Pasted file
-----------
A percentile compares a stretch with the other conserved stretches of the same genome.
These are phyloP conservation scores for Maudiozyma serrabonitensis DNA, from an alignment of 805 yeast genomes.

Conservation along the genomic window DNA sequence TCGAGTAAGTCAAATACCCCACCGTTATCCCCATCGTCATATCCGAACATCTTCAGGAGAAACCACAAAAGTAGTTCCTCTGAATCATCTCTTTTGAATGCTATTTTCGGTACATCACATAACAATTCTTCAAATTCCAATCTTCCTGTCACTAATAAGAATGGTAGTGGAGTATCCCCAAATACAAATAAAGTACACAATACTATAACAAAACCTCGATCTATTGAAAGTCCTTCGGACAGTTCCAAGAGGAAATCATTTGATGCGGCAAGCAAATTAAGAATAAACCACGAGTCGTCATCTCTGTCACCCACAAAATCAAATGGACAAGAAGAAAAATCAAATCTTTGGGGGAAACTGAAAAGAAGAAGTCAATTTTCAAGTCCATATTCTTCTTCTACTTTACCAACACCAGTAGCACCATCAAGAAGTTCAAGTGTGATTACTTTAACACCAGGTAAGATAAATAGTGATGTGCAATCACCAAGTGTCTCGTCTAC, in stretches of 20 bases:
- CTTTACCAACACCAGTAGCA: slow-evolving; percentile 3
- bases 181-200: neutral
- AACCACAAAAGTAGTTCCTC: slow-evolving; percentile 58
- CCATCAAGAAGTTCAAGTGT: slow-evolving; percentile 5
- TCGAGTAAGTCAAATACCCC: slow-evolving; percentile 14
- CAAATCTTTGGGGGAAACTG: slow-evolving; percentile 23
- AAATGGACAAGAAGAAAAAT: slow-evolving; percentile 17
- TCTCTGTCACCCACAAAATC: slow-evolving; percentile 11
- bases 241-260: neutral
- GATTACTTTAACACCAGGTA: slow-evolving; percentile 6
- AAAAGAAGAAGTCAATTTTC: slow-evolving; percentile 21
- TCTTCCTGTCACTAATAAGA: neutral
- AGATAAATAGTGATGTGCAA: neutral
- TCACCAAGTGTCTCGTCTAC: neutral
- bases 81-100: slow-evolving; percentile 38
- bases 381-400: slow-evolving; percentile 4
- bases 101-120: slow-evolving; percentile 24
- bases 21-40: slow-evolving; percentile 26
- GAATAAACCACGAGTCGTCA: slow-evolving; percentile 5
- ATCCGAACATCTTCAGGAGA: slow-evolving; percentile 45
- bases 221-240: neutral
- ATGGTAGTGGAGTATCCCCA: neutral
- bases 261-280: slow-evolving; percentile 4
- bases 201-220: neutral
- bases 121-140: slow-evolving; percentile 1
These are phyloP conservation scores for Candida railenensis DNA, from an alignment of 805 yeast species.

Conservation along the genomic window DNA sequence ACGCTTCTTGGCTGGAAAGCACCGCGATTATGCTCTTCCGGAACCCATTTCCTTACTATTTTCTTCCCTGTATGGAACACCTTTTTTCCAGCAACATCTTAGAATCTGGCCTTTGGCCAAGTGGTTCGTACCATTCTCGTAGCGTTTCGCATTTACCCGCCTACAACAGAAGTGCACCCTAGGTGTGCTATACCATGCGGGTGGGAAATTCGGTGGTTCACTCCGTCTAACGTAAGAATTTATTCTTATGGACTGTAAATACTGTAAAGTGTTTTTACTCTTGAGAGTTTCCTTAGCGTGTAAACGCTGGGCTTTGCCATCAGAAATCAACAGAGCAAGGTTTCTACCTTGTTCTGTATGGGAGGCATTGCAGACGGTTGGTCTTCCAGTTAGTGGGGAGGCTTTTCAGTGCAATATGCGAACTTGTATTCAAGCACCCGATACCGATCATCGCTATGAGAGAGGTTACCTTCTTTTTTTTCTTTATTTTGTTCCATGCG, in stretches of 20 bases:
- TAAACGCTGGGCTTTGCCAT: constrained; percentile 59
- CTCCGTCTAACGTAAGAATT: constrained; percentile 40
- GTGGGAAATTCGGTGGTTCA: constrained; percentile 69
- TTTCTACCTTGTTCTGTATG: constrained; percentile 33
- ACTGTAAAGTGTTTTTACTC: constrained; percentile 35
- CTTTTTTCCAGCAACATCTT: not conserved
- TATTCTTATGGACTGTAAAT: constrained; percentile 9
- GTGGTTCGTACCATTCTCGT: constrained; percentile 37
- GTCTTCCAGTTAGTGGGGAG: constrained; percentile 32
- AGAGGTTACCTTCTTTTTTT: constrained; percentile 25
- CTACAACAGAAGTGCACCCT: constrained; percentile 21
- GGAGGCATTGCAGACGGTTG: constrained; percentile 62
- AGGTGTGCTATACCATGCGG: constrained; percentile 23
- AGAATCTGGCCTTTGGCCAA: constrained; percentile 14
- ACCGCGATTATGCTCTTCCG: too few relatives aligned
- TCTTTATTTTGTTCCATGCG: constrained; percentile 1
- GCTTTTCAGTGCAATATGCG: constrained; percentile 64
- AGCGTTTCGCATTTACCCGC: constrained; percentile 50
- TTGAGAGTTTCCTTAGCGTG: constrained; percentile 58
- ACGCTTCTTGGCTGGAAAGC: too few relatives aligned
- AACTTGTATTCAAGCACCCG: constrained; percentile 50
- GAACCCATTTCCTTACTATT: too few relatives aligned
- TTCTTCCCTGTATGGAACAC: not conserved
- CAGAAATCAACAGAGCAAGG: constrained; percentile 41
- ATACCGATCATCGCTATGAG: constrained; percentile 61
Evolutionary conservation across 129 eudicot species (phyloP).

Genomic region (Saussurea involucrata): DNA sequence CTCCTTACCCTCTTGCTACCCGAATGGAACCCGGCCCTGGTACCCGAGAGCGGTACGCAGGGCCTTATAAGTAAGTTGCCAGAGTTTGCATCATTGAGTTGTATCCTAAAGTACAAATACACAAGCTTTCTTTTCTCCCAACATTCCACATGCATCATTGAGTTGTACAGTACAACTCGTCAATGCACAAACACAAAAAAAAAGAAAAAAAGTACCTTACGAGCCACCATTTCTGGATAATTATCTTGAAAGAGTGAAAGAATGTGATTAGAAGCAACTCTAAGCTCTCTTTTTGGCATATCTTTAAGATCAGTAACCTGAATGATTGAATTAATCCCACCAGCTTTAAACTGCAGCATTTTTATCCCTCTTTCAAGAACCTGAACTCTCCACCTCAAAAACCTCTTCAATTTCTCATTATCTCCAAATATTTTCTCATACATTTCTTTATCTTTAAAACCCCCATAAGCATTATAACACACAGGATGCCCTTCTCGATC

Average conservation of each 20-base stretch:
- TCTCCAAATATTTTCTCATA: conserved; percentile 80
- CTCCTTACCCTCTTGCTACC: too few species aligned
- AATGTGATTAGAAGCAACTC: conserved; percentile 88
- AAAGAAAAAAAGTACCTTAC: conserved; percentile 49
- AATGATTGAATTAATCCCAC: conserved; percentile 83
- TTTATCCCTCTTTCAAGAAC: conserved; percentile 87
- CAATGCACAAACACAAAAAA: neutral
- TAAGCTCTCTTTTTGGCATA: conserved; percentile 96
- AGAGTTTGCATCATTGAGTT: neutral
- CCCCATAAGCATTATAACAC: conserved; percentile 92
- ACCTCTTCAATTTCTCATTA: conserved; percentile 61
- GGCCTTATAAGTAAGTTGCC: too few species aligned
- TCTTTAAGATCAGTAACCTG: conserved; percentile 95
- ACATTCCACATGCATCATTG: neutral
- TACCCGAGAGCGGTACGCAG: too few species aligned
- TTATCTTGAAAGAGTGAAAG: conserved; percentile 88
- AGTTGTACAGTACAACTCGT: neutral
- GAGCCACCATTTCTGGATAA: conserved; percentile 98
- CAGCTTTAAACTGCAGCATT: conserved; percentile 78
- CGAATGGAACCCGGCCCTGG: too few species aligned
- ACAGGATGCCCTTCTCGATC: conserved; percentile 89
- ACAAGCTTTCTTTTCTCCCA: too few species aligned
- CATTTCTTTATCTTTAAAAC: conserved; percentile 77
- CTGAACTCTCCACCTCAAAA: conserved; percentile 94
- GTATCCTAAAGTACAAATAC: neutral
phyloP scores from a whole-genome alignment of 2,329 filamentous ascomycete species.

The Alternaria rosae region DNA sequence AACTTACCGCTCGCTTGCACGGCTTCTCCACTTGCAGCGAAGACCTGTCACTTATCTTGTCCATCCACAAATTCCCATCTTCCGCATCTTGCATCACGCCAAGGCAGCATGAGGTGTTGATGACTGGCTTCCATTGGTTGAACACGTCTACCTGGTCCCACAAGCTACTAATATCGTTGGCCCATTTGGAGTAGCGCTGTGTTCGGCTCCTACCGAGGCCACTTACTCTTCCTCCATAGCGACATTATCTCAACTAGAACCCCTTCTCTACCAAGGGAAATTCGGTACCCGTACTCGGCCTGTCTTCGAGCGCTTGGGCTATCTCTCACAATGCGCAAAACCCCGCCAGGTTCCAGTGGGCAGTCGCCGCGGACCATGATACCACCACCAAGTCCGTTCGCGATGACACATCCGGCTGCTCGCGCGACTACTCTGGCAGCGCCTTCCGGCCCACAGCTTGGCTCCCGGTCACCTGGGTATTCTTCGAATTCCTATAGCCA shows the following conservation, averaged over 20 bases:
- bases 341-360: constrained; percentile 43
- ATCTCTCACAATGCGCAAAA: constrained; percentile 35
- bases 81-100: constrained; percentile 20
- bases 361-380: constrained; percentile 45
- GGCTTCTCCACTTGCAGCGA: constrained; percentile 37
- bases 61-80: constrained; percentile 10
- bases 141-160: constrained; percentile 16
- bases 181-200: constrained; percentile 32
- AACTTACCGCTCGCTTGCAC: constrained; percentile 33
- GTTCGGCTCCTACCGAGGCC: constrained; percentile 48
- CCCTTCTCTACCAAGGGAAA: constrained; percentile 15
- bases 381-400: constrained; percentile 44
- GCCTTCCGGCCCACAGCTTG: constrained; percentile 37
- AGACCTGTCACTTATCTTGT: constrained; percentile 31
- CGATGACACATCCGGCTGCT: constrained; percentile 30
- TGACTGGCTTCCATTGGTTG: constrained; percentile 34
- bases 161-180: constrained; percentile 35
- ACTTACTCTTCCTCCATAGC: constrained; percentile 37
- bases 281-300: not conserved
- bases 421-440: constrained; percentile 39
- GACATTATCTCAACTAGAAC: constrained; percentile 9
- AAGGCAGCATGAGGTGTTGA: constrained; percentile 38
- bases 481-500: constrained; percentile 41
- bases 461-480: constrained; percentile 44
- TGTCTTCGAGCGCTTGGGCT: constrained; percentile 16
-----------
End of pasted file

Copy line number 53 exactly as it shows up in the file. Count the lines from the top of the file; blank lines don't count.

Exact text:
- TTCTTCCCTGTATGGAACAC: not conserved